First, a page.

January is always the same. Everyone feels bloated after several weeks of cookies, comfort foods, champagne, martini's and chocolate. At the same time, the local gyms and designer work out clothing lines are pounding out special deals like no tomorrow, protein shake ads pop up on social media, and Marie Osmond convinces you to try her mail order meal plan.
January is also one of the coldest months of the year. Who wants to drink frozen protein shakes and pick up a new jogging routine when it is freezing outside? It is just plain unnatural! While many of us know from experience that diets usually don’t work, the temptation renews each and every year. We buy all the stuff, have high hopes, fall off the wagon, and drift back into old habits.
How about a new strategy this year- something that is fun, and has far more benefits than just fitting into the skinny jeans. Ready?
Share your meals.
Drink wine with friends.
That’s it! Welcome to the Silvernest Diet for 2017.
Studies from Johns Hopkins show if we take the time to cook our food, we tend to make healthier meals, and to eat less. Also, when we cook for friends, the hormones released offer tremendous health benefits, even if the meal isn’t all tofu and raw veggies!
For those baby boomers and beyond who may be living in an empty nest, retired or longtime single, eating alone is never fun. Make 2017 your year to set a goal to have several meals per week with friends and family.
Here are some suggestions:
Invite a friend over for a walk, followed by a home made lunch once a week.
Create a “traveling supper club” with a group of friends. Each month the host makes the main dish and everyone else brings sides.
If you have a housemate, make a point to cook together on the weekends. A few larger meals can be shared throughout the week, and saves money for both of you!
Dan Buettner, the New York Times bestselling author of The Blue Zones studied the groups of people around the world who lived the longest. For a healthy alternative to New Year's resolutions, try following their suggested “Blue Zones Power 9.”
- Move Naturally
The world’s longest-lived people don’t pump iron, run marathons or join gyms. Instead, they live in environments that constantly nudge them into moving without thinking about it. They grow gardens and don’t have mechanical conveniences for house and yard work.
The Okinawans call it “Ikigai” and the Nicoyans call it “plan de vida;” for both it translates to “why I wake up in the morning.” Knowing your sense of purpose is worth up to seven years of extra life expectancy
- Down Shift
Even people in the Blue Zones experience stress. Stress leads to chronic inflammation, associated with every major age-related disease. What the world’s longest-lived people have that we don’t are routines to shed that stress. Okinawans take a few moments each day to remember their ancestors, Adventists pray, Ikarians take a nap and Sardinians do happy hour.
- 80% Rule
“Hara hachi bu” – the Okinawan, 2500-year old Confucian mantra said before meals reminds them to stop eating when their stomachs are 80 percent full. The 20% gap between not being hungry and feeling full could be the difference between losing weight or gaining it. People in the Blue Zones eat their smallest meal in the late afternoon or early evening and then they don’t eat any more the rest of the day.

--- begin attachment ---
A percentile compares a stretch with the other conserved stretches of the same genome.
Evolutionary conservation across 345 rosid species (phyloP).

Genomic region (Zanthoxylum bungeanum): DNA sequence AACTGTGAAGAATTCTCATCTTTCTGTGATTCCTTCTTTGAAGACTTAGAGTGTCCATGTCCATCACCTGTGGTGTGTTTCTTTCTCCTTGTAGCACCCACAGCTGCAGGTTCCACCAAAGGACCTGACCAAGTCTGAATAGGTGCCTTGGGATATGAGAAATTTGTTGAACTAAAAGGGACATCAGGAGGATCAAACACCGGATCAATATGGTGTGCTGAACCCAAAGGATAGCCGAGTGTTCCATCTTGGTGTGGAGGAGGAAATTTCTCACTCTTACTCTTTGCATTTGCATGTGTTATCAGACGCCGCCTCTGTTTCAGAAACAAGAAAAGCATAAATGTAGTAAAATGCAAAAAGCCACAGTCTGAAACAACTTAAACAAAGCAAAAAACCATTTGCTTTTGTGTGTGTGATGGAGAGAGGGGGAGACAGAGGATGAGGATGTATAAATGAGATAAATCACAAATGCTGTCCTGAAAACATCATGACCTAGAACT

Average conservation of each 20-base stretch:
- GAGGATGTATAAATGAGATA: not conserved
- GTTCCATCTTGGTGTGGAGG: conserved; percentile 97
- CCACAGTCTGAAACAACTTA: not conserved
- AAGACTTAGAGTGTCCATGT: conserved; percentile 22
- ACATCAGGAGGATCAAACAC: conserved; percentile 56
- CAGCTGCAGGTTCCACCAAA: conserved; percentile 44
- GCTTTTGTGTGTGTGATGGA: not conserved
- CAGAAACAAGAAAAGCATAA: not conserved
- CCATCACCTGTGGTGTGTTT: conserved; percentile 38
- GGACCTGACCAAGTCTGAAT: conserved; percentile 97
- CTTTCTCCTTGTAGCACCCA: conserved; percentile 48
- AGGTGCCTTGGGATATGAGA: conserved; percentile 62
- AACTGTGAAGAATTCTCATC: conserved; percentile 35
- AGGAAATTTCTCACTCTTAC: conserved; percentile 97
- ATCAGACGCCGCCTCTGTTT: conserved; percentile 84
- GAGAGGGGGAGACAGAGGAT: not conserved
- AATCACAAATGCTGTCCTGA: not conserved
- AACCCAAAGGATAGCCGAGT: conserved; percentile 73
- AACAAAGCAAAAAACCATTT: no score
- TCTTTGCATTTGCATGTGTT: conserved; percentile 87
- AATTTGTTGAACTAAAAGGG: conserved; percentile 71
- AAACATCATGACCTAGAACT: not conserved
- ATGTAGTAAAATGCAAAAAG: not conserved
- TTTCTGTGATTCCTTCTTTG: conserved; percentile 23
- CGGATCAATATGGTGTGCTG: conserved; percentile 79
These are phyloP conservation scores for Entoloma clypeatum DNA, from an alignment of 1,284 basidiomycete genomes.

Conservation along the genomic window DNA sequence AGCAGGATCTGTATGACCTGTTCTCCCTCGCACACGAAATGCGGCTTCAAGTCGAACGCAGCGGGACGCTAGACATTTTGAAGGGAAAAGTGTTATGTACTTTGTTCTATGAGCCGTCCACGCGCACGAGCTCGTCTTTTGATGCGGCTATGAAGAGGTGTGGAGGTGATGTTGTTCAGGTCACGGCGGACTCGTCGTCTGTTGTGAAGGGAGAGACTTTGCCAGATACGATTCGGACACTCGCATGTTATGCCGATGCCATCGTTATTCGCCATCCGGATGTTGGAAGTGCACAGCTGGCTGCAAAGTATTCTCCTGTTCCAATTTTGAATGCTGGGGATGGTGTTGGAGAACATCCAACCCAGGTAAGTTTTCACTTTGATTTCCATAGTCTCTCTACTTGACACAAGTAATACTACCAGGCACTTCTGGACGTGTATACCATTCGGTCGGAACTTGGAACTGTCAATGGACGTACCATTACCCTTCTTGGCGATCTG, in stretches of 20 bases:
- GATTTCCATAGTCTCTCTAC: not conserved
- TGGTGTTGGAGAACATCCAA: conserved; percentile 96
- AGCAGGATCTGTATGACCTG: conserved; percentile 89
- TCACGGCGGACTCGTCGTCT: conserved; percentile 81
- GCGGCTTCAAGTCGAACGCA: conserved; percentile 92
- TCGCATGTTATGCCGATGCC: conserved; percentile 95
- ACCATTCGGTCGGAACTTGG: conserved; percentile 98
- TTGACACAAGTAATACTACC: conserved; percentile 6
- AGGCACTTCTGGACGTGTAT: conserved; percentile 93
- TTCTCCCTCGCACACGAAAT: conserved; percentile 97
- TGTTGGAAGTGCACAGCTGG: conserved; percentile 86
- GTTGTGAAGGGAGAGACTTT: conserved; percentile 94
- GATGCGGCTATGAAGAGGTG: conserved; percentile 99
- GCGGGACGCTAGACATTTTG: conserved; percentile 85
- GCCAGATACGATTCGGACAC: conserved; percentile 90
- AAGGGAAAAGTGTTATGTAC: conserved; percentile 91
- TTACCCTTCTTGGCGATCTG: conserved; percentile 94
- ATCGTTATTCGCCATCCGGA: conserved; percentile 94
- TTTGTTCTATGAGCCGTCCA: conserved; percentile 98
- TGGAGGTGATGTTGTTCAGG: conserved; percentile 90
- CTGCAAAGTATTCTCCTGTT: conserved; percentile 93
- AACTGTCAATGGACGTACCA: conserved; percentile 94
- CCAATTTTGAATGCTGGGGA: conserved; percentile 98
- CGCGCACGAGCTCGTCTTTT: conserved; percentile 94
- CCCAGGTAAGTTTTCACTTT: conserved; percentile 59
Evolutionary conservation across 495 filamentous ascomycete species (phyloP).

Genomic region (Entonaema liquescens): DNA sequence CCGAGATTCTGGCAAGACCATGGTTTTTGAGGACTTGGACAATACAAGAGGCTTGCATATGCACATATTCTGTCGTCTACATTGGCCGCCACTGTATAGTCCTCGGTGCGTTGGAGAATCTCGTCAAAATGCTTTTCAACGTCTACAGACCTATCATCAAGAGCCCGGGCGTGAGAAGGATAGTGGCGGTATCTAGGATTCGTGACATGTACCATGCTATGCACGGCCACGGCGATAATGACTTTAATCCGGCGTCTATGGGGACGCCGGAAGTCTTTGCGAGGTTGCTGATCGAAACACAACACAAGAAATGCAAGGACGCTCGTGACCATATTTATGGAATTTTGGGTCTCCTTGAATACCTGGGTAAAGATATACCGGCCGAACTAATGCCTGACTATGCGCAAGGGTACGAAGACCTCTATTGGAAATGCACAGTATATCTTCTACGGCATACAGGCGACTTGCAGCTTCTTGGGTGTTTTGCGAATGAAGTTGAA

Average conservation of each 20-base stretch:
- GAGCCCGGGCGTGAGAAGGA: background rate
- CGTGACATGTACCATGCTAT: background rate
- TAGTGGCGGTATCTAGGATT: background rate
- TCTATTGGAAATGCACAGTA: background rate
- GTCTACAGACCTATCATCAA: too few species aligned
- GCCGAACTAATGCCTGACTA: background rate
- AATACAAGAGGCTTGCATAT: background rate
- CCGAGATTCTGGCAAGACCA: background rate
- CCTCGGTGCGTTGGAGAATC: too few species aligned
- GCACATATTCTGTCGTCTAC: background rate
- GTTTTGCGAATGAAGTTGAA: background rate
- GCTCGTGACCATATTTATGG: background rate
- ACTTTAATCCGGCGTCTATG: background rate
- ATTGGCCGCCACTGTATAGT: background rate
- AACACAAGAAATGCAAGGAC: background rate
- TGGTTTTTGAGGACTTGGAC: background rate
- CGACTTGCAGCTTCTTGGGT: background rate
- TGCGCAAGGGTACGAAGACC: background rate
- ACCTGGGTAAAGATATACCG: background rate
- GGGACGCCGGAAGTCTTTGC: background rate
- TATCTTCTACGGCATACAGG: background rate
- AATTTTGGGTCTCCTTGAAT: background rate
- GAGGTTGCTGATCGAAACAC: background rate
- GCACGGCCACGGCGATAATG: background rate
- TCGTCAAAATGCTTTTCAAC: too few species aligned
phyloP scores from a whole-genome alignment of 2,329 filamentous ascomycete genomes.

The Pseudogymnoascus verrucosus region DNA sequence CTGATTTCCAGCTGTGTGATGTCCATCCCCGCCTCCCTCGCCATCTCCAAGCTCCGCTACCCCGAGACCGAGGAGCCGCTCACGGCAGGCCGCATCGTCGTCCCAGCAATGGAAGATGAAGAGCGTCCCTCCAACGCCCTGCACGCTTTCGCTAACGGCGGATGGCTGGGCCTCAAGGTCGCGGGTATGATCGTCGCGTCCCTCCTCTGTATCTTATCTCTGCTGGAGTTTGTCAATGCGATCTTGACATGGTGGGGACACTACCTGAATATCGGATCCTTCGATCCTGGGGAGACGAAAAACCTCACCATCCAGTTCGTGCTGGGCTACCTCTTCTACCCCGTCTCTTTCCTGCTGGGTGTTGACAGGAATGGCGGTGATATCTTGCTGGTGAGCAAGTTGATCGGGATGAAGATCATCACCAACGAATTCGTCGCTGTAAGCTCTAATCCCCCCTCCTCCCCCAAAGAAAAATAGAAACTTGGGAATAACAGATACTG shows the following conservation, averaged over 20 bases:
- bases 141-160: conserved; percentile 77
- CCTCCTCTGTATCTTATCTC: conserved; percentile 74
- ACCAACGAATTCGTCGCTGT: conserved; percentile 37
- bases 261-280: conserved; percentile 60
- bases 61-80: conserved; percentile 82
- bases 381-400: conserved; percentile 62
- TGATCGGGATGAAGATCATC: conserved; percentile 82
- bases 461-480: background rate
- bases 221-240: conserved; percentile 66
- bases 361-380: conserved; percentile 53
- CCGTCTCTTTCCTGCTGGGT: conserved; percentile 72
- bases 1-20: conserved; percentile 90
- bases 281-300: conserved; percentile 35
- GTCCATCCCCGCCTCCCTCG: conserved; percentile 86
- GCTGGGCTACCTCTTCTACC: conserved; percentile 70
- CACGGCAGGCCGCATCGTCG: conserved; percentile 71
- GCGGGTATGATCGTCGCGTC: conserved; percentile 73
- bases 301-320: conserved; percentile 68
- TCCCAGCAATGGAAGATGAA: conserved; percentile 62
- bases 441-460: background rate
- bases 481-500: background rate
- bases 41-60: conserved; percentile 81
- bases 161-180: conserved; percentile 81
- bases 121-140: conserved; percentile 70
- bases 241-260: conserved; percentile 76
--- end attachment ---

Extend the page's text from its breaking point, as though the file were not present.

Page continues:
- Plant Slant
Beans, including fava, black, soy and lentils, are the cornerstone of most centenarian diets. Meat—mostly pork—is eaten on average only five times per month. Serving sizes are 3-4 oz., about the size of a deck of cards.
- Wine @ 5
People in all Blue Zones (except Adventists) drink alcohol moderately and regularly. Moderate drinkers outlive non-drinkers. The trick is to drink 1-2 glasses per day (preferably Sardinian Cannonau wine), with friends and/or with food. And no, you can’t save up all weekend and have 14 drinks on Saturday.
All but five of the 263 centenarians we interviewed belonged to some faith-based community. Denomination doesn’t seem to matter. Research shows that attending faith-based services four times per month will add 4-14 years of life expectancy.
- Loved Ones First
Successful centenarians in the Blue Zones put their families first. This means keeping aging parents and grandparents nearby or in the home. (It lowers disease and mortality rates of children in the home, too). They commit to a life partner (which can add up to 3 years of life expectancy) and invest in their children with time and love. (They’ll be more likely to care for you when the time comes).
- Right Tribe
The world’s longest lived people chose–or were born into–social circles that supported healthy behaviors, Okinawans created ”moais”–groups of five friends that committed to each other for life. Research from the Framingham Studies shows that smoking, obesity, happiness, and even loneliness are contagious. So the social networks of long-lived people have favorably shaped their health behaviors.
For added inspiration, Michael Polland's Netflix documentary Cooked is an enlightening and compelling look at the evolution of what food means to us through the history of food preparation and its universal ability to connect us. In it he explores the most elemental aspects of food, and why drifting away from the ritual of preparing food pulls us away from the most fundamental nature of our being.
What are your tips for being happy and healthy with friends this year? Share on our Facebook page!
You can learn more about homesharing at Silvernest.com – Silvernest boldly breaks the rules of aging so you can share your home on your own terms. We’re creating the next generation of roommates. A more modern kind. A well-matched kind. A kind that’s just your style. Because around here, the details are totally up to you.